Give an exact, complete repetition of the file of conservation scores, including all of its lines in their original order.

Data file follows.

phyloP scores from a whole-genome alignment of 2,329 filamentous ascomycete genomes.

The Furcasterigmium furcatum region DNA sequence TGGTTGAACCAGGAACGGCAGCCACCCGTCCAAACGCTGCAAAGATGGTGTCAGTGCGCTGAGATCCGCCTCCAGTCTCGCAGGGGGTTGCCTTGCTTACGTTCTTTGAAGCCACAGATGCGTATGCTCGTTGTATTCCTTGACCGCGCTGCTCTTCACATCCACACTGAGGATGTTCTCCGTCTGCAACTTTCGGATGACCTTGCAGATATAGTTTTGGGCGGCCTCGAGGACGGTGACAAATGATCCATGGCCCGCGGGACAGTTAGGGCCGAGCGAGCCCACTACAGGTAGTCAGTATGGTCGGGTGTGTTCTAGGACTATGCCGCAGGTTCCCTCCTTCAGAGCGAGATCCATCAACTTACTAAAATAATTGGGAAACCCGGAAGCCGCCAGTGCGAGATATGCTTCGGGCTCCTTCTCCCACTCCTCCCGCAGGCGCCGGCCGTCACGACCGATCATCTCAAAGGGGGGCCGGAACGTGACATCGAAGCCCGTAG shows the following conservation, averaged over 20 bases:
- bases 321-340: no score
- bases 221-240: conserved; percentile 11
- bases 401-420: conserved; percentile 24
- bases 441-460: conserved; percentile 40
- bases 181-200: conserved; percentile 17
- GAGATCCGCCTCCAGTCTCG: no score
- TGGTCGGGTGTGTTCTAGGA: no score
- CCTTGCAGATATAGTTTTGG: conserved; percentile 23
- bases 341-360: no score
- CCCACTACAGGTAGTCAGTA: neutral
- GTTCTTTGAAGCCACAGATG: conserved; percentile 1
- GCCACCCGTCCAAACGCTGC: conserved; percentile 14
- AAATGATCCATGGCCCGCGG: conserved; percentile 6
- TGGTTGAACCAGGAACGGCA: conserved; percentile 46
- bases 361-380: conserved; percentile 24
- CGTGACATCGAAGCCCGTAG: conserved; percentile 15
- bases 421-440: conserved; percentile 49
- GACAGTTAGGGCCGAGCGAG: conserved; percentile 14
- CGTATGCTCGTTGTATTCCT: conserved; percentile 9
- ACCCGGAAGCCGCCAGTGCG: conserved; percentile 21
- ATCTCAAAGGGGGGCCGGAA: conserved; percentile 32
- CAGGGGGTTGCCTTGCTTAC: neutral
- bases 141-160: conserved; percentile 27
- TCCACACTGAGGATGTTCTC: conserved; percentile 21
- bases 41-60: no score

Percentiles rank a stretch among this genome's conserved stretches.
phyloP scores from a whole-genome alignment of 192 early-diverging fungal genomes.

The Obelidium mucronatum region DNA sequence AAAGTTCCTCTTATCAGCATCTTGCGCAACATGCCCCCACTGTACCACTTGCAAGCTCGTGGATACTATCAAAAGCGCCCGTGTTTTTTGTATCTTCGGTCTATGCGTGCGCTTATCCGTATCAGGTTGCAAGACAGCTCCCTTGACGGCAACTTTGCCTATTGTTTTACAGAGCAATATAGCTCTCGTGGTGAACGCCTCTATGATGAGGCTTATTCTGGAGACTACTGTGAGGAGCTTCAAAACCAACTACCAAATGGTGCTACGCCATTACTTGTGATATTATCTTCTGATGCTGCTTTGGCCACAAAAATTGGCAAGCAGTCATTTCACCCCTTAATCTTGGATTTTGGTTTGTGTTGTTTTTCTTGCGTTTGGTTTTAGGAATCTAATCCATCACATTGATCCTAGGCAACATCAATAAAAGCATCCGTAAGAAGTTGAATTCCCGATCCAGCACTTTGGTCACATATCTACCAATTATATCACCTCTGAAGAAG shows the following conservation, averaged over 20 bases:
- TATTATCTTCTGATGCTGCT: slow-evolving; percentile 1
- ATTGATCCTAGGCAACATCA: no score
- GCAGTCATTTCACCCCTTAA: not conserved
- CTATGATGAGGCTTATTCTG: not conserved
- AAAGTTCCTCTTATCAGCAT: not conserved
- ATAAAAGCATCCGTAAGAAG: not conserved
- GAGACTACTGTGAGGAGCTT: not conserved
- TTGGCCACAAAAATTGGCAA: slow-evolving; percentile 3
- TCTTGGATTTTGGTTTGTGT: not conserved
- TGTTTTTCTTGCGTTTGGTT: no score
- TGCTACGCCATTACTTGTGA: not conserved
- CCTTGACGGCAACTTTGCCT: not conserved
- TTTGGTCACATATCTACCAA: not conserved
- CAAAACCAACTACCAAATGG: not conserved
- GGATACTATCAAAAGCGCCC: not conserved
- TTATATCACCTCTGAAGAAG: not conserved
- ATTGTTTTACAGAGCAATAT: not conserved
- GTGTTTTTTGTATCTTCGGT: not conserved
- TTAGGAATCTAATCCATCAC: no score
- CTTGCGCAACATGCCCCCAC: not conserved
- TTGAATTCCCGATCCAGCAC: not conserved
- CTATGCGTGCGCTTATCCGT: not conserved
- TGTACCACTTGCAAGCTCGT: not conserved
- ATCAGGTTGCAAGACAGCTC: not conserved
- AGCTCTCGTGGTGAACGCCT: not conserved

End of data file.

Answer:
phyloP scores from a whole-genome alignment of 2,329 filamentous ascomycete genomes.

The Furcasterigmium furcatum region DNA sequence TGGTTGAACCAGGAACGGCAGCCACCCGTCCAAACGCTGCAAAGATGGTGTCAGTGCGCTGAGATCCGCCTCCAGTCTCGCAGGGGGTTGCCTTGCTTACGTTCTTTGAAGCCACAGATGCGTATGCTCGTTGTATTCCTTGACCGCGCTGCTCTTCACATCCACACTGAGGATGTTCTCCGTCTGCAACTTTCGGATGACCTTGCAGATATAGTTTTGGGCGGCCTCGAGGACGGTGACAAATGATCCATGGCCCGCGGGACAGTTAGGGCCGAGCGAGCCCACTACAGGTAGTCAGTATGGTCGGGTGTGTTCTAGGACTATGCCGCAGGTTCCCTCCTTCAGAGCGAGATCCATCAACTTACTAAAATAATTGGGAAACCCGGAAGCCGCCAGTGCGAGATATGCTTCGGGCTCCTTCTCCCACTCCTCCCGCAGGCGCCGGCCGTCACGACCGATCATCTCAAAGGGGGGCCGGAACGTGACATCGAAGCCCGTAG shows the following conservation, averaged over 20 bases:
- bases 321-340: no score
- bases 221-240: conserved; percentile 11
- bases 401-420: conserved; percentile 24
- bases 441-460: conserved; percentile 40
- bases 181-200: conserved; percentile 17
- GAGATCCGCCTCCAGTCTCG: no score
- TGGTCGGGTGTGTTCTAGGA: no score
- CCTTGCAGATATAGTTTTGG: conserved; percentile 23
- bases 341-360: no score
- CCCACTACAGGTAGTCAGTA: neutral
- GTTCTTTGAAGCCACAGATG: conserved; percentile 1
- GCCACCCGTCCAAACGCTGC: conserved; percentile 14
- AAATGATCCATGGCCCGCGG: conserved; percentile 6
- TGGTTGAACCAGGAACGGCA: conserved; percentile 46
- bases 361-380: conserved; percentile 24
- CGTGACATCGAAGCCCGTAG: conserved; percentile 15
- bases 421-440: conserved; percentile 49
- GACAGTTAGGGCCGAGCGAG: conserved; percentile 14
- CGTATGCTCGTTGTATTCCT: conserved; percentile 9
- ACCCGGAAGCCGCCAGTGCG: conserved; percentile 21
- ATCTCAAAGGGGGGCCGGAA: conserved; percentile 32
- CAGGGGGTTGCCTTGCTTAC: neutral
- bases 141-160: conserved; percentile 27
- TCCACACTGAGGATGTTCTC: conserved; percentile 21
- bases 41-60: no score

Percentiles rank a stretch among this genome's conserved stretches.
phyloP scores from a whole-genome alignment of 192 early-diverging fungal genomes.

The Obelidium mucronatum region DNA sequence AAAGTTCCTCTTATCAGCATCTTGCGCAACATGCCCCCACTGTACCACTTGCAAGCTCGTGGATACTATCAAAAGCGCCCGTGTTTTTTGTATCTTCGGTCTATGCGTGCGCTTATCCGTATCAGGTTGCAAGACAGCTCCCTTGACGGCAACTTTGCCTATTGTTTTACAGAGCAATATAGCTCTCGTGGTGAACGCCTCTATGATGAGGCTTATTCTGGAGACTACTGTGAGGAGCTTCAAAACCAACTACCAAATGGTGCTACGCCATTACTTGTGATATTATCTTCTGATGCTGCTTTGGCCACAAAAATTGGCAAGCAGTCATTTCACCCCTTAATCTTGGATTTTGGTTTGTGTTGTTTTTCTTGCGTTTGGTTTTAGGAATCTAATCCATCACATTGATCCTAGGCAACATCAATAAAAGCATCCGTAAGAAGTTGAATTCCCGATCCAGCACTTTGGTCACATATCTACCAATTATATCACCTCTGAAGAAG shows the following conservation, averaged over 20 bases:
- TATTATCTTCTGATGCTGCT: slow-evolving; percentile 1
- ATTGATCCTAGGCAACATCA: no score
- GCAGTCATTTCACCCCTTAA: not conserved
- CTATGATGAGGCTTATTCTG: not conserved
- AAAGTTCCTCTTATCAGCAT: not conserved
- ATAAAAGCATCCGTAAGAAG: not conserved
- GAGACTACTGTGAGGAGCTT: not conserved
- TTGGCCACAAAAATTGGCAA: slow-evolving; percentile 3
- TCTTGGATTTTGGTTTGTGT: not conserved
- TGTTTTTCTTGCGTTTGGTT: no score
- TGCTACGCCATTACTTGTGA: not conserved
- CCTTGACGGCAACTTTGCCT: not conserved
- TTTGGTCACATATCTACCAA: not conserved
- CAAAACCAACTACCAAATGG: not conserved
- GGATACTATCAAAAGCGCCC: not conserved
- TTATATCACCTCTGAAGAAG: not conserved
- ATTGTTTTACAGAGCAATAT: not conserved
- GTGTTTTTTGTATCTTCGGT: not conserved
- TTAGGAATCTAATCCATCAC: no score
- CTTGCGCAACATGCCCCCAC: not conserved
- TTGAATTCCCGATCCAGCAC: not conserved
- CTATGCGTGCGCTTATCCGT: not conserved
- TGTACCACTTGCAAGCTCGT: not conserved
- ATCAGGTTGCAAGACAGCTC: not conserved
- AGCTCTCGTGGTGAACGCCT: not conserved